Ash cloud strands Parks representative

An extra five days in Paris not so bad

The volcanic ash cloud that brought flights in and out of Europe to a standstill these past two weeks, also left thousands of people stranded, including Dewey Potter, Seattle Parks Department spokesperson.
Potter had been vacationing for a week in the Latin Quarter of Paris when she learned that all arrivals and departures out of Paris and most of the major airports in western Europe had been cancelled due to the eruption of a volcano in Iceland that spewed ash across the Atlantic Ocean, conditions that make air travel dangerous. Not unlike the ash cloud that Washington saw in 1980 when Mount St. Helens erupted, the particulate from the Eyjafjallajokull volcano hung in the air over the Atlantic and drifted over Europe. Because Eyjafjallajokull was covered by a glacier, the eruption was more propulsive and the ash sailed at a higher altitude. Taking no risks, airlines began canceling flights. According to ABC NEWS, In 1982, A British Airways flight lost all four engines after flying through an ash cloud and got power back only after diving to a lower altitude. In 1989, Alaska's Mount Redoubt damaged a Boeing 747, but it, too, was able to land safely.
Of the 29,000 flights that would normally have gone through European airspace over the week, about 13,000 took place and many delays and cancellations continued.
Throughout the ordeal, Paris saw nothing but blue skies, Potter said. "The sky looked blue to us and it was lovely," she recalled.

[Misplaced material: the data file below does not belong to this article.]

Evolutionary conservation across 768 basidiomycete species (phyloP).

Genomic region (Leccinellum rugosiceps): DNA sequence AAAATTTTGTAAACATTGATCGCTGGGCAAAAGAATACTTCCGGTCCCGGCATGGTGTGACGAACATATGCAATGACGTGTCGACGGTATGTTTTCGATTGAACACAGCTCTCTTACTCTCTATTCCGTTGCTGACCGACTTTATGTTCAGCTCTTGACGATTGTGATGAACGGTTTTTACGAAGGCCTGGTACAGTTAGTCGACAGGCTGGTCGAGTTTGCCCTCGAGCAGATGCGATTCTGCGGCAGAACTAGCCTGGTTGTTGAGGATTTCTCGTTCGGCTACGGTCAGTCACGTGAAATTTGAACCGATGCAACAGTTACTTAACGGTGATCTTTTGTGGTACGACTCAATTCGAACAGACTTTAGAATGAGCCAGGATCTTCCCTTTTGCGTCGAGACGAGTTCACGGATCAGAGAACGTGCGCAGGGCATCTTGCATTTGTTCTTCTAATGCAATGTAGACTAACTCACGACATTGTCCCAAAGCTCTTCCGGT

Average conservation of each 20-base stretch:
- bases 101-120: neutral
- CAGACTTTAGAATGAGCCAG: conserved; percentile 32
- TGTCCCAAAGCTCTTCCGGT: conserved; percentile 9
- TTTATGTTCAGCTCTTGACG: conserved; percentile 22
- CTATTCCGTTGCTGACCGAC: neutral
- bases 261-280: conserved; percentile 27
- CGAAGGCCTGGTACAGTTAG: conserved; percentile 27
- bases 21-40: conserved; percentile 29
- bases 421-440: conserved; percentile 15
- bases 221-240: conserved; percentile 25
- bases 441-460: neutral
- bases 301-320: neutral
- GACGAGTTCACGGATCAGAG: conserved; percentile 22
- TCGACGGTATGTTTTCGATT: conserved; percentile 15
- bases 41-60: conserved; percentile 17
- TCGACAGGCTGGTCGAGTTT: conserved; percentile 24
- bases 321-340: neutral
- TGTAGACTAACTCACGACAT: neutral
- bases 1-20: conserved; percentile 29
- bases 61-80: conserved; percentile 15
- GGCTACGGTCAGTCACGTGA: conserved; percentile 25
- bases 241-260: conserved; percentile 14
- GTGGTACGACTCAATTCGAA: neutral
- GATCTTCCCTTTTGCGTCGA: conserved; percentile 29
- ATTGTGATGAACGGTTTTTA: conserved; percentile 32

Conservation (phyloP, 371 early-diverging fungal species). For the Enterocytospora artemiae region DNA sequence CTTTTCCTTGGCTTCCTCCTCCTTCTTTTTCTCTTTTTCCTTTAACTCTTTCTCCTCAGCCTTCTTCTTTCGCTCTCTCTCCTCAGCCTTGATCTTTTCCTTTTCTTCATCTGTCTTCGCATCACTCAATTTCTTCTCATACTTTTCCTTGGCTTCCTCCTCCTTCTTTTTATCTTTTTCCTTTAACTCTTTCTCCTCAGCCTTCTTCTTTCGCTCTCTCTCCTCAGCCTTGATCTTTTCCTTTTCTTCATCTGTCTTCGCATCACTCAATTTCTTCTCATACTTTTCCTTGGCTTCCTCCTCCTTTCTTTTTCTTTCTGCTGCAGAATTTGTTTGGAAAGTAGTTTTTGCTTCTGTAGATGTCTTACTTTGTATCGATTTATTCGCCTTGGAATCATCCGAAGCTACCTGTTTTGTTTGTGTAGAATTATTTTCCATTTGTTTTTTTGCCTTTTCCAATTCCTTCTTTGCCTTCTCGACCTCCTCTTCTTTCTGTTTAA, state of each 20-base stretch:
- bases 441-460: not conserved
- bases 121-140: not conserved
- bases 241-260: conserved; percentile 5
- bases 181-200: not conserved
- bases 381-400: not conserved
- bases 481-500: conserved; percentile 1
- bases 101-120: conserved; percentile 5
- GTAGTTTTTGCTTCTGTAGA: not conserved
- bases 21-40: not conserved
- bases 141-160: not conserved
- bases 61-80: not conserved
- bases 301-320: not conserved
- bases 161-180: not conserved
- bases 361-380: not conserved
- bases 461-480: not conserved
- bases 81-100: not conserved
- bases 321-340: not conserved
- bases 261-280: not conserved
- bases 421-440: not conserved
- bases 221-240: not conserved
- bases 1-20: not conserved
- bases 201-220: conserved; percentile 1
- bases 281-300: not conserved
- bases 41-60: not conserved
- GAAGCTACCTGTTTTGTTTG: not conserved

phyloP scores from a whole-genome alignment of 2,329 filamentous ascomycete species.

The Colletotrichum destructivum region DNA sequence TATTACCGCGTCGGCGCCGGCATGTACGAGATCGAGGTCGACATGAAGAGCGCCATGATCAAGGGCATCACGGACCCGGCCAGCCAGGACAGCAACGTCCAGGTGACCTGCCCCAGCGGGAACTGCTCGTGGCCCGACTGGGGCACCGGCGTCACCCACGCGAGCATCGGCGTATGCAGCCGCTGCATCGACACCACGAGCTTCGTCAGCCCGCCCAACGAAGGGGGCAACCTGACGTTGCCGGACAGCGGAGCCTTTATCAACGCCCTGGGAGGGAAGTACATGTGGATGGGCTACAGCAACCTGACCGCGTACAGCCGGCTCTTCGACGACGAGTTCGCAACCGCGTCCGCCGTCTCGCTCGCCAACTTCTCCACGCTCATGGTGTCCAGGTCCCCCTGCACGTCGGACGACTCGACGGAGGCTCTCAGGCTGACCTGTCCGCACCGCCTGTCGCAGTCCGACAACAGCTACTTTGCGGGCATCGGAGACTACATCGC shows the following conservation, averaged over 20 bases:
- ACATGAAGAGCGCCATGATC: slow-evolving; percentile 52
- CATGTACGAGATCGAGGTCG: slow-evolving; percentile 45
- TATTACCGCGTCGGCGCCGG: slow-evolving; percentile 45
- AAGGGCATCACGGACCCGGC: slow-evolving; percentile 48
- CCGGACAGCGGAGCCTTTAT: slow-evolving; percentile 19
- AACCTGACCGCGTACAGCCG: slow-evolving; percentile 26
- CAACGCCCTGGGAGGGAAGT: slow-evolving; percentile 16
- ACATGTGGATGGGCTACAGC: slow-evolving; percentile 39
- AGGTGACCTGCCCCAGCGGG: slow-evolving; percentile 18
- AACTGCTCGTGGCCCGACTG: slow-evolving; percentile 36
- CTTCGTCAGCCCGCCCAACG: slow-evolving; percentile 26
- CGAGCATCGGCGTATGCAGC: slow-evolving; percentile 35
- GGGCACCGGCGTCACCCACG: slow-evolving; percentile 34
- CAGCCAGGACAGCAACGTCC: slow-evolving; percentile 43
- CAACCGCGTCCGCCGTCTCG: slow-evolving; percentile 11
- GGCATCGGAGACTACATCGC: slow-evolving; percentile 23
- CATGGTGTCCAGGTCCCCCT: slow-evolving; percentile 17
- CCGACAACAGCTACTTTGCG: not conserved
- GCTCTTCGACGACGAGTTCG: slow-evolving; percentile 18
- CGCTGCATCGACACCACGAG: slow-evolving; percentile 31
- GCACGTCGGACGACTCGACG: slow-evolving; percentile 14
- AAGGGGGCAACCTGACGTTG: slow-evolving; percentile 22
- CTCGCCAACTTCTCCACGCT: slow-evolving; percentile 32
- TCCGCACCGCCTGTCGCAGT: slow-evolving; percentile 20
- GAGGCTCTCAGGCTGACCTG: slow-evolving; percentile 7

Potter went with her two sisters to Paris to visit their niece who was turning 21 and who was studying in nearby Dijon. On April 16, a day before the sisters were scheduled to depart Paris, they received word of the airport closures.
"We had to give up our apartment and on the 17th, we moved from the apartment to a hotel," Potter said. "Once we got over the fact that it was going to cost more money ... We were literally stuck. There was no way to get out."
The sisters had considered taking a train to Madrid, where the airport was open. But trains were booked solid.
The sisters and the niece spent another five days together - springtime in Paris. Potter had called her boss at Seattle Parks to explain the situation.
She went to Parisian cyber cafes to answer work-related email and to check flight updates. By April 22, after Belgium Airlines ran some test flights, the Charles de Gaulle airport had been reopened and Potter and her sisters were on their way.
"I was glad to get back in one piece," she said, adding wryly, "glad to get back to my 850 emails."[[In-content Ad]]